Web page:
“She’s Got a Ticket to Ri-hi-hide!…”
Ticket to Ride, which comes in several different versions now, is a way cool game. I just want to get that out there, straightaway. But, I wouldn’t be featuring it on Meeple Roast if it was perfect!
Timmy, Tommy, Mindy, Mom and Daddy… all laying track together!
A very pleasing tactile sense, created from the cool little train pieces and stations, coupled with a very widely understood theme and setting make this game family friendly fun for all! Once you understand how to play Ticket to Ride, it’s a real gas for folks from all walks. The theme goes a long way in creating this high level of approachability. Unfortunately, that approachability is quickly dashed on the rocks by the start mechanic…
Mind That First Step – this bad boy’s learning curve is bass-ackwards!
Player’s don’t pick up the basic rules and gradually get into more engaging dynamics. Instead, they are faced with an immediate “learning cliff.” The whole problem is picking your tickets at the onset of the game. Wow, way to require complete mastery before you even start the game! I’ve lost people I wanted to introduce to Ticket to Ride within minutes. Would have probably lost me too, except that I’m “crazy smart and quite a catch,” so sayeth my sweet mother. J
Unfortunately very super high randomness is germane to the game. (It ain’t no chess) Personally, I can forgive this for the most part, especially in the card draw mechanics. Think of each draw phase giving you two points. You either take your chances trying to draw a wild card at random, pick one you need, or get a wild card straightaway. Not too bad. But the tickets, OH EM GEE!
I usually win, unless I’m playing my oldest nephew for some reason, but a man can dream. The way I win is always the same. Complete one of your first forced start tracks, then go nuts drawing new ones to find whatever costs you the least to complete. Look for synergy – economies of scope. Then, if you have just the right number of tracks go nuts and take the longest track.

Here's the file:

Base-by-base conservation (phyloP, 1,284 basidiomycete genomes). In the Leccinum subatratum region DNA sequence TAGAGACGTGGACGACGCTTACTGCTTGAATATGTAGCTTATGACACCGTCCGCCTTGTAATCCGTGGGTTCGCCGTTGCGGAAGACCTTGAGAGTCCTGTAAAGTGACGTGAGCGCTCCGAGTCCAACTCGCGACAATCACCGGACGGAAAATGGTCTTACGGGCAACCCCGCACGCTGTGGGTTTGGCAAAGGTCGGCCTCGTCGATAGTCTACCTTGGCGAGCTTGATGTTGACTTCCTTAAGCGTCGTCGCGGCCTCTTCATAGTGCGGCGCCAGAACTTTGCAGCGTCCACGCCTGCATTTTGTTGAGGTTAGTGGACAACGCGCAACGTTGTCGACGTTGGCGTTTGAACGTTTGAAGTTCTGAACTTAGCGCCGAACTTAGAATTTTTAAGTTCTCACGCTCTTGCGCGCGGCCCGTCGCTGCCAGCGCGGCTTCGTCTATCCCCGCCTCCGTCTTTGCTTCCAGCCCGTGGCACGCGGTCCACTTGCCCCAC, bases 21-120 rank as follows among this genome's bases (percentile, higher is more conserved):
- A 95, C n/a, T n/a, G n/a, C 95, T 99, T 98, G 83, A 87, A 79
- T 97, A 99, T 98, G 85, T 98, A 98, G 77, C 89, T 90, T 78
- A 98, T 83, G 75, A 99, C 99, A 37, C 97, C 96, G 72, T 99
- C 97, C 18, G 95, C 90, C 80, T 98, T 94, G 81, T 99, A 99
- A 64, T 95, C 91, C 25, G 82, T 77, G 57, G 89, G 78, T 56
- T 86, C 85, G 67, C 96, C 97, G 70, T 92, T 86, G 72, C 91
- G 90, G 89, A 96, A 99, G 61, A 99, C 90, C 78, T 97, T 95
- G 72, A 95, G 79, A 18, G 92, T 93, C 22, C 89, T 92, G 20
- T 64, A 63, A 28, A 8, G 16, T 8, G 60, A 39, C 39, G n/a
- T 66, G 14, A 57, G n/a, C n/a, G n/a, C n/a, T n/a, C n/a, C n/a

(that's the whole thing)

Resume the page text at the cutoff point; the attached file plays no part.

*Also, as a side note, my dear brother was forced to play this game endlessly and while you don’t blame the car for the car accident… I feel for you buddy. J
Around the Board Scoring; why? Just… why?
I’ve played this game countless times and I’ve never ever ever one single time tallied during the game. We always count at the end. I’ve never even met someone who scored during the game. It’s messy business trying to tally up your score as you go… There wasn’t any need for the border scoring in the first place and the board is deadly complicated-looking, as it is.
If You Rack ‘em Up, You Knock ‘em Down!
Alright, so nasty learning curve; How would I fix it? Easy peasy, lemon squeezy… kind of. Give everyone a single blue (long track) ticket and no other choices. This gets you half way there, because players that understand the game may pick new routes right away, but the new players don’t have to figure all that out.
As for the super high randomness, if you think about it, a good answer is already there. Place routes out to bid. Stack three of them like Small World and a few of my games do. Then, you have to wait or pay the price for the route the gives you that sweet spot economy of scope with what you’ve already got down. But… everyone can see it coming too! The plot thickens – which immediately doubles player interaction and tactical appeal.
Finally, you’ve got around the board scoring. It should have been designed for the end game count. Nix the nasty useless border. Easy as that.
Do this, and “Bob’s yer uncle,” you got yourself the masterpiece…. It could have been, in the first place.